One downside is the lack of an FTP upload... err, they have it, but I can't for the life of me figure out how to log in. And I'm a computer scientist! But, their flash uploader is very easy to use and fast, so no problem there.

Also, Fotolia initially rejected a few of my images (pretty much silently, actually). They require all images to be >= 4 MP unlike 3 MP at Dreamstime. Easily fixed by widening my crop slightly or in some cases just upsampling a little bit.

Keywording at Fotolia is a MUCH bigger hassle. For one thing, they accept multi-word keywords, which forced me to go back through all my images and re-keyword them (although I had to do it anyway because Bibble was lopping off parts of my longer lines). Along with that, it is just not a very convenient system, and once you submit an image for review, you can't change anything until it gets through review! Once you get used to the system it isn't as bad, but it still takes longer to finalize submissions.

The increased speed of review is a huge win though, since it really lets you keep a feeling of momentum. A day to wait isn't too bad... a week is horrendous.

Finally, there's lots of rumors flying around the web that Fotolia is overly picky compared to the other sites, and I've seen a little bit of that. I've had a few images rejected at Fotolia which I thought were definitely acceptable (and even sold one at Dreamstime!) but overall, it hasn't been as bad as I thought it would be.

Finally, one benefit of Fotolia is you can cash out at any time (with a $1 fee if under $50) instead of needing to wait until $100 at Dreamstime. Although, I tried checking it out at Fotolia and it gave me an error that I had less than $50... So maybe that's not as much of a benefit as I thought it was.

Overall, I like Fotolia -- not sure if I'd say I like it better than Dreamstime, although my portfolio on Fotolia is outselling my Dreamstime portfolio at a 3:2 ratio. I've sold three images at Fotolia... I'll let you do the math!

Saturday, October 18, 2008

Some SB-20 Sync Problems

I set up a little studio in my garage (details forthcoming) and in doing so I learned a few more things about the SB-20 that I'd like to share. Namely, it is a little quirky when it comes to syncing, and I think I've finally figured out some of the problems.

The Multiple Trigger Problem:

First, I've known for a while that if an SB-20 gets triggered twice in a row (rapidly) it seems to dump all the capacitor charge into the tube on the second trigger. In other words, if you have it set to 1/4 power and hit the button twice very quickly, the first flash will be 1/4 power and the second will be whatever is left (3/4 power).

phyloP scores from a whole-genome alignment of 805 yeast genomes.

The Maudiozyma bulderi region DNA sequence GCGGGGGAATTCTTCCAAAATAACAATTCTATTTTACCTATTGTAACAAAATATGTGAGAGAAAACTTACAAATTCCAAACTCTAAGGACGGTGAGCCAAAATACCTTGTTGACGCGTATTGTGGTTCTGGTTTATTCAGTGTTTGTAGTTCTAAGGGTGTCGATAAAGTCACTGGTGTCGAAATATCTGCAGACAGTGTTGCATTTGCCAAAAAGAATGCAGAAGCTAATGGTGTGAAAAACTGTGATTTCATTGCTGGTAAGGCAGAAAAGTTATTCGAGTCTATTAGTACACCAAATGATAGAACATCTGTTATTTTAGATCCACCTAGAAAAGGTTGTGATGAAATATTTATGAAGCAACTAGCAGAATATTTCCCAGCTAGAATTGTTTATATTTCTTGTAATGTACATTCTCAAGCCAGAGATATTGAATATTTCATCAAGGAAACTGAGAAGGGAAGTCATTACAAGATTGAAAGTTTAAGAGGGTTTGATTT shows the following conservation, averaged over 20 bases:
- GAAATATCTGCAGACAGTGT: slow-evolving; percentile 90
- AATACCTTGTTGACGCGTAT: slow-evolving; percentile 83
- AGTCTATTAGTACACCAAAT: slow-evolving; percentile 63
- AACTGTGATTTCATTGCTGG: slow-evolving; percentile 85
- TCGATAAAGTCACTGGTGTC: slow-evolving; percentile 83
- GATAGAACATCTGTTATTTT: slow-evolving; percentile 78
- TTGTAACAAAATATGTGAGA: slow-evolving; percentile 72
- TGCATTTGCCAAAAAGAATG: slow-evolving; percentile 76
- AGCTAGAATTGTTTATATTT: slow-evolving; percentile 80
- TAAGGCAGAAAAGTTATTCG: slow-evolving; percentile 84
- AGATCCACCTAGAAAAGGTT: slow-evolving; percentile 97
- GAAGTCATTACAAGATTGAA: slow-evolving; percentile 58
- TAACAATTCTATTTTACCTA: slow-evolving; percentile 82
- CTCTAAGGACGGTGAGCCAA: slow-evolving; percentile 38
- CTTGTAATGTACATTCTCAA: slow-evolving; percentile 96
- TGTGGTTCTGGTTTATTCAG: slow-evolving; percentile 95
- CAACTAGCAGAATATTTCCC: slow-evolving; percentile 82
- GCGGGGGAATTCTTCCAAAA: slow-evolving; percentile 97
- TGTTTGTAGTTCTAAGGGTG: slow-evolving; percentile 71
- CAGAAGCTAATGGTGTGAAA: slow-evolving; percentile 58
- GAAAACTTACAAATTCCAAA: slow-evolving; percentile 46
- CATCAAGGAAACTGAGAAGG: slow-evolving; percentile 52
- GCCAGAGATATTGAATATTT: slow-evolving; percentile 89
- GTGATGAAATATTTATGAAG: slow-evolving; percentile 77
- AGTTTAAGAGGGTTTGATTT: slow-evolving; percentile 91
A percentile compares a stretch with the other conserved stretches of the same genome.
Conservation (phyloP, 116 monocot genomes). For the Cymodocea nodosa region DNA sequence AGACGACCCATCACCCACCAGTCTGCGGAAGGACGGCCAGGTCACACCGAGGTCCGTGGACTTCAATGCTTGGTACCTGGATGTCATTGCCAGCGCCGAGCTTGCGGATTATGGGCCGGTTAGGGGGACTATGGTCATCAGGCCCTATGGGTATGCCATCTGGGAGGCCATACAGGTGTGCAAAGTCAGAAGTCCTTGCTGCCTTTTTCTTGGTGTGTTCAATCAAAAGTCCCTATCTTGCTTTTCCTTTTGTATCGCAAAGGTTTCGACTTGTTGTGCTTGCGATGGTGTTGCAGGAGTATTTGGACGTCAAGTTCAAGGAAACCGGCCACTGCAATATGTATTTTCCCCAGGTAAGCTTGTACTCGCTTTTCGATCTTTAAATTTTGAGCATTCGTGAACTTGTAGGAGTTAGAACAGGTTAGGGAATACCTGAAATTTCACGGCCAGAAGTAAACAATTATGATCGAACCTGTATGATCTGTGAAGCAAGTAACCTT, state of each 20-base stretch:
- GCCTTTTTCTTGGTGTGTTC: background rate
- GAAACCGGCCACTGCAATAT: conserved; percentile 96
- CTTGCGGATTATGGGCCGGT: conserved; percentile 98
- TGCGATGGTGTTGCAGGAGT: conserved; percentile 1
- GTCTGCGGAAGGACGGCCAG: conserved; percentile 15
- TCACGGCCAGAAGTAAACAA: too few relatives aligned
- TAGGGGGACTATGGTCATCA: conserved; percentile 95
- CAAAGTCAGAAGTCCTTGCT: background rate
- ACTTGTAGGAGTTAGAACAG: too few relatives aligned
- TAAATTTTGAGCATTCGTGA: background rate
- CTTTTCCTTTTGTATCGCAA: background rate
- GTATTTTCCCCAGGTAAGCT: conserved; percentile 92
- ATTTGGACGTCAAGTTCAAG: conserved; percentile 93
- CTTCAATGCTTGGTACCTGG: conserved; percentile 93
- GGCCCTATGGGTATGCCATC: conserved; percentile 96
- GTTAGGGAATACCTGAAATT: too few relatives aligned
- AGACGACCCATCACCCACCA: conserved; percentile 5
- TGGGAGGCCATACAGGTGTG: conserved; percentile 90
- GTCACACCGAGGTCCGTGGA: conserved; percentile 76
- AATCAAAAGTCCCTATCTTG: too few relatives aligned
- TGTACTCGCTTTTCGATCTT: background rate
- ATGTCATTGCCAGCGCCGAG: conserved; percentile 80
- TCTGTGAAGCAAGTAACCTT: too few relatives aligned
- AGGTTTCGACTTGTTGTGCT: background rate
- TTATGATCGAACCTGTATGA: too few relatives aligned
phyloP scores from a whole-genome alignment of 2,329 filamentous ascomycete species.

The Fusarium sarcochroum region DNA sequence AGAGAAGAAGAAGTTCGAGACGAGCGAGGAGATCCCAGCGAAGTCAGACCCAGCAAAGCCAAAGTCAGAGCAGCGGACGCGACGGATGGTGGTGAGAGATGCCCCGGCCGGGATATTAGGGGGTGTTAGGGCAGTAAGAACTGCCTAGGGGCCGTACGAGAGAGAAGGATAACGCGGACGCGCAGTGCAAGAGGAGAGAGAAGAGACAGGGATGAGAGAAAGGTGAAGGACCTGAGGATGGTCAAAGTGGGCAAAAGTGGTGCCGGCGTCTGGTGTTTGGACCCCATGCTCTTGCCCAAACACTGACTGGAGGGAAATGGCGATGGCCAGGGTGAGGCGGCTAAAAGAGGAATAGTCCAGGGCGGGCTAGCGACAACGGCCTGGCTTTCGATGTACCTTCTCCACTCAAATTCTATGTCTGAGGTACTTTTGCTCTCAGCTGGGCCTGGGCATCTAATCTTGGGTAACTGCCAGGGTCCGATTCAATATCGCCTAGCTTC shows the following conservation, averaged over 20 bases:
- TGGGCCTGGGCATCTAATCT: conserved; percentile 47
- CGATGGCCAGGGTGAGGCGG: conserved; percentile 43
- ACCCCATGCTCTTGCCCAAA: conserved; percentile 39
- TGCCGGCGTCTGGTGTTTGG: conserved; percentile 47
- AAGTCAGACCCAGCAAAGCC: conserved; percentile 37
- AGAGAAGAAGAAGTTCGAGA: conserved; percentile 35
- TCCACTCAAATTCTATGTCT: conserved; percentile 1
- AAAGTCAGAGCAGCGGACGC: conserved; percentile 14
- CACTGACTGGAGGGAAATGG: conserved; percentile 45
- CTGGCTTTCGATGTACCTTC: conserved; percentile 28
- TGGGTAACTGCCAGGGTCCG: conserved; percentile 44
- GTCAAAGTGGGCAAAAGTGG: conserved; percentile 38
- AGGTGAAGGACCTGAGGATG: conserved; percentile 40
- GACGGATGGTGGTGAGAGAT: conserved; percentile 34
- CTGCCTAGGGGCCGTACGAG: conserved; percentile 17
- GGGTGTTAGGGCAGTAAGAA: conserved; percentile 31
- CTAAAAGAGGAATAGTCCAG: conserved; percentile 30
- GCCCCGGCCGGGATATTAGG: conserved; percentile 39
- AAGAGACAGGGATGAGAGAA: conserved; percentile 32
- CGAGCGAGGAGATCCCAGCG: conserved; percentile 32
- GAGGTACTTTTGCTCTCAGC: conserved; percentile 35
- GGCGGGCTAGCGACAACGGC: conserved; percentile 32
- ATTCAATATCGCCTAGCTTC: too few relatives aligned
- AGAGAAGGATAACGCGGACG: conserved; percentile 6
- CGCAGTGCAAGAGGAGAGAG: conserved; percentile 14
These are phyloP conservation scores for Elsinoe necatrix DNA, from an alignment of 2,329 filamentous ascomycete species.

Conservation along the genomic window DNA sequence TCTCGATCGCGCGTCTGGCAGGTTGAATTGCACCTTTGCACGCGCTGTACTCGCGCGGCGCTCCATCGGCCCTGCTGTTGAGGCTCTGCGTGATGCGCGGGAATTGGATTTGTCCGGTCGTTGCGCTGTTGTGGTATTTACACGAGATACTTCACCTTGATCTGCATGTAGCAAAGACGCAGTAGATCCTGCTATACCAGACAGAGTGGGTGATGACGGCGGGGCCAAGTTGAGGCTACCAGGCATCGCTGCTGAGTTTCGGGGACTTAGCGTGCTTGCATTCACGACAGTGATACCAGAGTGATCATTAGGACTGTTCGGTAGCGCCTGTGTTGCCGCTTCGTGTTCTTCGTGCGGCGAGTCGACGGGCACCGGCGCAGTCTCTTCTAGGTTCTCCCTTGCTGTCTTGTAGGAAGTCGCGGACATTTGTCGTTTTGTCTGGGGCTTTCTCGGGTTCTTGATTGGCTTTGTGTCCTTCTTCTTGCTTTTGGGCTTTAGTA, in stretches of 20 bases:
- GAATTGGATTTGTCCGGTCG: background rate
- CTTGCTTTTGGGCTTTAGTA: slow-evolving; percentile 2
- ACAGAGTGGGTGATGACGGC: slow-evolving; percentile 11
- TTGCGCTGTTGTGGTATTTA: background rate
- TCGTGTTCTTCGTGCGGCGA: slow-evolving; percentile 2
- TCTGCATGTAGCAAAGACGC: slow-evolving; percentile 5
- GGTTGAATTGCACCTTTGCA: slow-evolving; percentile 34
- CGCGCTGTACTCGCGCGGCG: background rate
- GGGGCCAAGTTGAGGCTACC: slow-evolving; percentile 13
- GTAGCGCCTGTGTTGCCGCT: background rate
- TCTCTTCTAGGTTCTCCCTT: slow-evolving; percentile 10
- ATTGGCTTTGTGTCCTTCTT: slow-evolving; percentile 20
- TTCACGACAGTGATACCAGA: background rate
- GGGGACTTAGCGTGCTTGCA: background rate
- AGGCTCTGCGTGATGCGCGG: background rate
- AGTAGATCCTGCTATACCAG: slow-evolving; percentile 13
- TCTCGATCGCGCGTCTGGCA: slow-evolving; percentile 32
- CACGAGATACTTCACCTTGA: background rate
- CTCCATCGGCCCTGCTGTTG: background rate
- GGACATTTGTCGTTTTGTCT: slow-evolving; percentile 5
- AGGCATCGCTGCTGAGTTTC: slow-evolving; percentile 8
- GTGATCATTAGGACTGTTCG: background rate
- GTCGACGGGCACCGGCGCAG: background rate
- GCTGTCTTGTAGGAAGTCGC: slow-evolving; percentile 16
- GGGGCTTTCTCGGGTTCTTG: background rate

In practice, this is less of a problem than it sounds, because even when my 20D is at full speed (5 fps) it isn't fast enough to cause a problem. But I noticed the effect a lot when I had a crappy connection between the SB-20 and my eBay wireless trigger. To solve the problem I rewired the connection (clipping the end of the trigger and attaching a separate 1/8" plug) and it has been very reliable ever since.

In other words, don't worry about it, but understand that a poor connection or rapid cycle time can cause the SB-20 to become inconsistent.

The Chinese Optical Slave Problem:

This second problem is a bit more serious and I had to find alternate hardware to get around it.

Apparently, the cheap Chinese optical slave triggers (seen in the picture above) lock the SB-20 up after each fire. The slave will fire the SB-20 the first time, but then it won't respond. Removing the slave from the flash will reset it as will pushing the test button on the back of the SB-20. Actually, the first time you push the test button on the SB-20 there isn't a flash, but then afterward, since it has reset, it will flash each time you push it.

Once I figured this out, using all three lights (I only have two radio triggers) meant firing a single shot, manually pushing the test button on the SB-20, shooting again, etc. In other words, it very much interrupted my flow.

FYI, I verified the problem on both SB-20s yet my eBay trigger works fine with both of them. So it is definitely some sort of incompatibility between the SB-20 and this specific model of optical slave. Sadly, this unit (a boxy little guy with a hemispherical clear window and a PC connection) is the primary optical slave available at the low end of the market.

But, there's another slave out there made by Sonia, an Indian company. So I ordered one of them (including a hot-shoe mount with two extra PC connections) and I really hope it won't cause the same problems on my SB-20s. If it works, I'll probably get one or two more to have the option.

If you are interested, the current eBay listings for optical slaves are below. The sonia slaves have a clear epoxy package with some sort of color to them (from the circuit board inside). The Chinese slaves are the boxy ones. I'll review the Sonia slave once I receive it!

Thursday, October 16, 2008

Auto Mode Review: Sunpak 383 vs Nikon SB-20

If you are poor like me and can't afford the newest (newer) flashes ($200+ for a 430EX) you have to make due with less expensive or older flashes. In my case, I went with the Sunpak Auto 383 Super (review) and multiple Nikon SB-20s (review). While I was able to save 50-70% of the price of a 430EX on each, I had to give up some features.

These older flashes do not support the newest flash balancing algorithms like E-TTL II (for Canon -- Nikon has an equivalent). E-TTL II is pretty neat because it meters the flash through the lens, exposing based on what the camera sees, and also takes into consideration the focal distance of the lens (full description here at Bob Atkins' site). Of course, neither my SB-20 nor my 383 supports TTL (through the lens metering) of any sort with my 20D. Instead, I must either balance the flashes using manual controls (awfully slow and fiddly) or use the auto mode.